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HSE Warns Against Nuisance Dust Masks

Great Britain's Health and Safety Executive (HSE) wants nuisance dust masks taken off the market.

HSE, Great Britain's answer to OSHA, is encouraging the voluntary withdrawal from sale of nuisance dust masks, warning employees who work with harmful dusts should not use nuisance dust masks to protect themselves from exposure. The agency is urging the use of approved CE-marked disposable respirators instead.

The warning is in support of the Health and Safety Commission's (HSC) campaign to reduce respiratory diseases such as occupational asthma, which is the most frequently diagnosed occupational-related respiratory disease in Great Britain. HSE estimates that between 1,500 and 3,000 people develop it every year.

Nuisance dust masks should only be used when dusts are not hazardous to health, but they are often used as cheap alternatives to the correct protective equipment. Despite resembling the kind of disposable respirators that should be used, nuisance dust masks are not protective devices. However they are readily available to industry, DIY enthusiasts and hobbyists, which means that they may be found in a variety of occupational and domestic environments and consequently could be used for purposes that they are not intended for.

HSE warns they should not be used for protection against fine dusts, welding fumes, asbestos, fine sand, paint spray, gases, vapors or aerosols. In addition, they should not be used for substances with a maximum exposure limit because the law requires that exposures to these be reduced as much as possible. This means they are unsuitable for protection against grain dust, flour dust, ferrous foundry dust, hard or softwood dust, wool process dust or fume from rosin-based solder flux.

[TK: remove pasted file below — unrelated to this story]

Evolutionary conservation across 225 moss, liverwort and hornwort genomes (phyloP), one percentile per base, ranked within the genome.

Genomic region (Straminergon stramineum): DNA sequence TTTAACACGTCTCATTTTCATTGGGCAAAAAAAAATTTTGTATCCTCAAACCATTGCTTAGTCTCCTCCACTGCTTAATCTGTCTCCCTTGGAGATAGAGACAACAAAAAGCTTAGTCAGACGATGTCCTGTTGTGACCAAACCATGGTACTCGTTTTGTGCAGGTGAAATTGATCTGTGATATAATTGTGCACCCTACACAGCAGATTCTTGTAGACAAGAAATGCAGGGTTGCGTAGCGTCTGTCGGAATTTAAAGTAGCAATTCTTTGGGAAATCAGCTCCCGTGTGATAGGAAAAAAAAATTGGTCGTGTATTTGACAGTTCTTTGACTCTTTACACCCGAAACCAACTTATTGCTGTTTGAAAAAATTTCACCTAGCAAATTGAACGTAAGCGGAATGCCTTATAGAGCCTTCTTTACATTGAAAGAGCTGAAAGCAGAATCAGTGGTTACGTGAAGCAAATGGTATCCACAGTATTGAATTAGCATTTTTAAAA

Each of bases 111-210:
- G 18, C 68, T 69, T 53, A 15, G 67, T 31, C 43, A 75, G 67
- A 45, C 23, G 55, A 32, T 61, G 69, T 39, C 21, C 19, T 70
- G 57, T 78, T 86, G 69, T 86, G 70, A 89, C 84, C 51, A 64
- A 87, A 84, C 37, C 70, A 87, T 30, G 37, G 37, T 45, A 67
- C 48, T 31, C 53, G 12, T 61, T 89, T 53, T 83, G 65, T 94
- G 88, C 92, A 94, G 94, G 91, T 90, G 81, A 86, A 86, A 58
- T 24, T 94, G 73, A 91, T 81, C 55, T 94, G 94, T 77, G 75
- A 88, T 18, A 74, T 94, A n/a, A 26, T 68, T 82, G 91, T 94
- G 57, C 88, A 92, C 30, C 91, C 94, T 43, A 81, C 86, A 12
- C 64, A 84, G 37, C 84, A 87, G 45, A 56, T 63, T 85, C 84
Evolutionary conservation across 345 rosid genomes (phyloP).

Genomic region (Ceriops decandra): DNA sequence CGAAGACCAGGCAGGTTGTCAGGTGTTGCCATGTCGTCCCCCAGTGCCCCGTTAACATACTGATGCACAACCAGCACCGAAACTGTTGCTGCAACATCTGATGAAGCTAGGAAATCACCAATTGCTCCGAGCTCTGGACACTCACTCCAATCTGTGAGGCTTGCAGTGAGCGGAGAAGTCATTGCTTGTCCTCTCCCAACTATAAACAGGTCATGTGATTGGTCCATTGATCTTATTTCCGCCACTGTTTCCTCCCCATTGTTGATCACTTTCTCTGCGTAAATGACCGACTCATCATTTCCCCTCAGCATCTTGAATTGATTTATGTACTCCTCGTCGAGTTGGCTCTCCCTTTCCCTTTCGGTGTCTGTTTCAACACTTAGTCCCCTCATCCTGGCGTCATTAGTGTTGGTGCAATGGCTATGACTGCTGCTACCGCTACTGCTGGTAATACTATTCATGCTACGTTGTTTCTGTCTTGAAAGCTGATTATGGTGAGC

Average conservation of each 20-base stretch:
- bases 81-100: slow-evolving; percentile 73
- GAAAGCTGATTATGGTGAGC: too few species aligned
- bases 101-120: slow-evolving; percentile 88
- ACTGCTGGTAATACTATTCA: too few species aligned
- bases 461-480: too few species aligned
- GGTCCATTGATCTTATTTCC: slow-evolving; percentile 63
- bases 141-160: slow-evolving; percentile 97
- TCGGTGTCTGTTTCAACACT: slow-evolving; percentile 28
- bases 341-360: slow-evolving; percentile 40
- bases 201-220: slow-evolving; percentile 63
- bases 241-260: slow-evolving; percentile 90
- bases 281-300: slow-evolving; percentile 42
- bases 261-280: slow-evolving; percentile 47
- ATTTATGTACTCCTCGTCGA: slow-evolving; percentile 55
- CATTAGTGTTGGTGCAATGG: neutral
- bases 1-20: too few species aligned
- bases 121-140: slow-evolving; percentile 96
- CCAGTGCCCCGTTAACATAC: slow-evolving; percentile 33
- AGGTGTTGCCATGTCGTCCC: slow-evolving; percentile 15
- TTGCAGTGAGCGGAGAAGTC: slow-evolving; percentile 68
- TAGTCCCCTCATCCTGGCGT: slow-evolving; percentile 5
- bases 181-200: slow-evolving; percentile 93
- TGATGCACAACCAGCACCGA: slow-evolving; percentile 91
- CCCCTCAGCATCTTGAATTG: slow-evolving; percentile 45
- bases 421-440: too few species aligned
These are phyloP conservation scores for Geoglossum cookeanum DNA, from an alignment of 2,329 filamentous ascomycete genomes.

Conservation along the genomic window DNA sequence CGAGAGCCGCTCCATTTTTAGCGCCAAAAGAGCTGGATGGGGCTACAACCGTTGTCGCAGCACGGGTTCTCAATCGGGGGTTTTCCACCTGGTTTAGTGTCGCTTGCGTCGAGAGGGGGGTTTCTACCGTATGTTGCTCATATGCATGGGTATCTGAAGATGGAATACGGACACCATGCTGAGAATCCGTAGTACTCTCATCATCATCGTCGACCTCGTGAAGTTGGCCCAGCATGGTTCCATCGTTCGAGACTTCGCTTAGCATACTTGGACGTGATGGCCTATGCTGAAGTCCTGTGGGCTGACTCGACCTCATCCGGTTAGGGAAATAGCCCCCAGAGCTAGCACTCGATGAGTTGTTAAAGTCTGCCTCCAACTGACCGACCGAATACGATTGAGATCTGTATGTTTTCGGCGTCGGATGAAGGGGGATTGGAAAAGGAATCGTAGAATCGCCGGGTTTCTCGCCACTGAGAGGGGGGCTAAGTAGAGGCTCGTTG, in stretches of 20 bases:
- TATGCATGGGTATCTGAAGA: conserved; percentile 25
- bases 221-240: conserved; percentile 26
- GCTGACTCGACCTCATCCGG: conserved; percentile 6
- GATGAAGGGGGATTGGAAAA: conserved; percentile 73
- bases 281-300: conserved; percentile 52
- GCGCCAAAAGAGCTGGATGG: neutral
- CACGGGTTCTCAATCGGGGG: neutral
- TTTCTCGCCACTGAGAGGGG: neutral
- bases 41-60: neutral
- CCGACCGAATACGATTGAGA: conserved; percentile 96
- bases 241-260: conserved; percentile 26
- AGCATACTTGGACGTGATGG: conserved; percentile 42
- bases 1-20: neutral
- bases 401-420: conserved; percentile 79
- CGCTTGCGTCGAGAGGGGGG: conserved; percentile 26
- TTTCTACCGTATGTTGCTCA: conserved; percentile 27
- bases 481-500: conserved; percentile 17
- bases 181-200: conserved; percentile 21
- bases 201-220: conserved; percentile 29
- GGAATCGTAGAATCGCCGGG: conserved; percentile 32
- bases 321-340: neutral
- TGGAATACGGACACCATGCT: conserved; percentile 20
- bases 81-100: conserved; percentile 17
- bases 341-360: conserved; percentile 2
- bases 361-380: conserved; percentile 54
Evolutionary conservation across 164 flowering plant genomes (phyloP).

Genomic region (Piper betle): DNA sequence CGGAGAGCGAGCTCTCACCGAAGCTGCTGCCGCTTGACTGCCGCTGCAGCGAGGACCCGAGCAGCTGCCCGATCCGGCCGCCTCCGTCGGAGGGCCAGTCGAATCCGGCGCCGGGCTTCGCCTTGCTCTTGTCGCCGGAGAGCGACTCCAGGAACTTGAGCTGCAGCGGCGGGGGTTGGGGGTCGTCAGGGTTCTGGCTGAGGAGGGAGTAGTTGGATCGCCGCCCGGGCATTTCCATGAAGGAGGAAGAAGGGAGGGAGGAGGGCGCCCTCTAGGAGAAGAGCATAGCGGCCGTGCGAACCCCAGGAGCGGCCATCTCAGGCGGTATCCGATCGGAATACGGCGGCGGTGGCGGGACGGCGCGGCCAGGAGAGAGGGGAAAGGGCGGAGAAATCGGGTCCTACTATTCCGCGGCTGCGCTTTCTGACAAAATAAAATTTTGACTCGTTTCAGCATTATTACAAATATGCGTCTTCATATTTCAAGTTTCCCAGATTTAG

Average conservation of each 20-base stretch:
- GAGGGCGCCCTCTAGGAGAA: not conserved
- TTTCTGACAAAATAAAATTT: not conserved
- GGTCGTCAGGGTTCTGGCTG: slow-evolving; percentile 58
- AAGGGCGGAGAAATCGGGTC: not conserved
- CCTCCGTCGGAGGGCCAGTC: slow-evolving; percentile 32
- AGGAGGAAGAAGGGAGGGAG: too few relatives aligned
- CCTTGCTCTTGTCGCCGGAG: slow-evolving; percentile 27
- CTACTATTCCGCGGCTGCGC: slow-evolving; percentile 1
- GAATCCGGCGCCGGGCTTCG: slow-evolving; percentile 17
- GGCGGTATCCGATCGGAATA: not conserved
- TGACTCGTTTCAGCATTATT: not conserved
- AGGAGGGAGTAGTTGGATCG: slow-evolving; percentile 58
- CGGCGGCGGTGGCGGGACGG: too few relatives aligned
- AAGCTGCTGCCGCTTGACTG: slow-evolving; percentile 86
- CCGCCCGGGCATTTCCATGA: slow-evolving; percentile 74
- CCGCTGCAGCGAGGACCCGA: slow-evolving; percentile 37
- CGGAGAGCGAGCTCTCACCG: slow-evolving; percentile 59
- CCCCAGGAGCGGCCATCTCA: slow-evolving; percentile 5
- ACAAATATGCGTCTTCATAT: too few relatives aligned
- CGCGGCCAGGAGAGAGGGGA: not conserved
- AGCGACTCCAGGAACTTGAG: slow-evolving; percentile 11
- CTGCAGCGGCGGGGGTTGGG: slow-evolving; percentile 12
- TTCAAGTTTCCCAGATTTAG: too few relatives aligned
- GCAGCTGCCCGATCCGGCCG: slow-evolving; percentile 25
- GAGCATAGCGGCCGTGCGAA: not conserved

Similarly, nuisance dust masks should not be used to give protection from substances that cause occupational asthma but do not have occupational exposure limits. Examples include some dyes, antibiotic dusts, proteolytic enzymes and mold spores.

"HSE will [issue citations] against employers who issue nuisance dust masks inappropriately when proper respirators should be used, although HSE cannot prohibit their sale," said Dr. Bob Rajan, HSE principal specialist inspector. "A statutory ban on these masks would require a change in European law. However HSE is committed to ensuring that workers' health is better protected. In particular, HSE has set a target of 30 percent reduction in new cases of occupational asthma by 2010. If nuisance dust masks have been used because of a lack of proper risk assessment, replacement by appropriate disposable respirators should show health benefits."

Geoff Hooke, secretary general of the British Safety Industry Federation (BSIF), said BSIF members have expressed concern over the fact that buyers of respiratory protection buy nuisance dust masks because of the low price. "The BSIF supports the current initiative by HSE towards the elimination of nuisance dust masks from the UK market," he added.

The withdrawal of nuisance dust masks from sale has also received the support of HSC's Industry Advisory Committees, which represent companies and trade unions from a broad cross-section of British industry.

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